Fred Ssewamala, the William E. Gordon Distinguished Professor at the Brown School at Washington University in St. Louis, won a five-year $3.2 million grant from the National Institute of Mental Health, part of the National Institutes of Health (NIH), to lead a study looking at intervention strategies for HIV treatments among youth in Uganda.
The study is called Suubi+Adherence4Youth in Uganda. Ssewamala will analyze the Suubi (“hope” in the Luganda language) intervention using the Multi-Phase Optimization Strategy (MOST), a new methodological approach for building, optimizing and evaluating multicomponent interventions.
“If we want to improve the lives of adolescents living with HIV, this study will help us decide which intervention component or components are critical in achieving viral suppression in cost-effective ways among these youths,” Ssewamala said.
“The results of this study will not only advance intervention science for HIV care globally, but also build the evidence base for policymakers in resource-constraint settings for the best return on public health investment.”
Ssewamala will partner with researchers at the University of California, San Francisco.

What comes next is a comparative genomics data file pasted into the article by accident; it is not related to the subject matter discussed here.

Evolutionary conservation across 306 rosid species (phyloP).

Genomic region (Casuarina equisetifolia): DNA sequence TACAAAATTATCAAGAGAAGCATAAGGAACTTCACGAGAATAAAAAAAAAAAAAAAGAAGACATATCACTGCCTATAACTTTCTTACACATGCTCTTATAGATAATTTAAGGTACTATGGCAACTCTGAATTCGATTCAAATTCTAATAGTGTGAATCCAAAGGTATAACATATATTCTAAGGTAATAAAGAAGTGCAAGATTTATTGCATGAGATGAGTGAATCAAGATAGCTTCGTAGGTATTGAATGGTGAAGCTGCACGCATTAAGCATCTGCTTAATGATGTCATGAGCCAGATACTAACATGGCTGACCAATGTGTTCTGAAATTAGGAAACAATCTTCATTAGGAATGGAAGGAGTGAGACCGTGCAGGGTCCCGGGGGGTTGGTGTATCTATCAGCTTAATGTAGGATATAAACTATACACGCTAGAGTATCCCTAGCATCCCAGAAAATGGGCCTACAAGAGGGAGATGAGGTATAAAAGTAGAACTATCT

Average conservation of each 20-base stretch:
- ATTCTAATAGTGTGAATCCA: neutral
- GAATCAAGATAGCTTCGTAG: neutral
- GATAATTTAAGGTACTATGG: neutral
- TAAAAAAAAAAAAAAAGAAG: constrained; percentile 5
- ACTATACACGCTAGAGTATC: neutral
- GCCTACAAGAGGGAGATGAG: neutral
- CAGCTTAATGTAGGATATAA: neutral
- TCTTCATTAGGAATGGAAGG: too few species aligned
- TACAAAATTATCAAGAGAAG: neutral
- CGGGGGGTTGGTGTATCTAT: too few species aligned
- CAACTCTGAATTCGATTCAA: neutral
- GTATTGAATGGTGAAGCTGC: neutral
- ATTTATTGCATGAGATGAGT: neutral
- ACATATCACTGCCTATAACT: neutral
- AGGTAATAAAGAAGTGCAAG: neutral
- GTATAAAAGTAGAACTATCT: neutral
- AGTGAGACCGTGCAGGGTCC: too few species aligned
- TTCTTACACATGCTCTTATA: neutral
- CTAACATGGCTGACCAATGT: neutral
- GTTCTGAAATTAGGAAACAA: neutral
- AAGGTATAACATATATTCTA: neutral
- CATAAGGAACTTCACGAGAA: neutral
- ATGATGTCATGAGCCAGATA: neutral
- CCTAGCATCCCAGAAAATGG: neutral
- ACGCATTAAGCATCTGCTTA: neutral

The number of adolescents living with HIV in Uganda is more than 170,000 and growing. This study responds to calls for expanding differentiated care approaches for such adolescents and for new forms of HIV interventions by seeking to intervene in social and structural inequities that intensify the risk for high viral loads. Addressing these hardships can improve the livelihoods of such youths and give them the knowledge and resources to reliably manage their HIV care.
Suubi is an evidence-based combination intervention with four components: financial literacy training; incentivized matched youth savings accounts with income-generating activities; intervention for antiretroviral therapy adherence and stigma reduction; and engagement with role models living with HIV who share their lived experiences.
Suubi has shown robust effects on viral suppression and antiretroviral therapy adherence, mental health, psychosocial outcomes, family financial stability and family cohesion, Ssewamala said.
The study aims to understand which interventions most help in viral suppression, and their cost-effectiveness; and to determine factors that can improve or reduce HIV treatment adherence in adolescents living with HIV.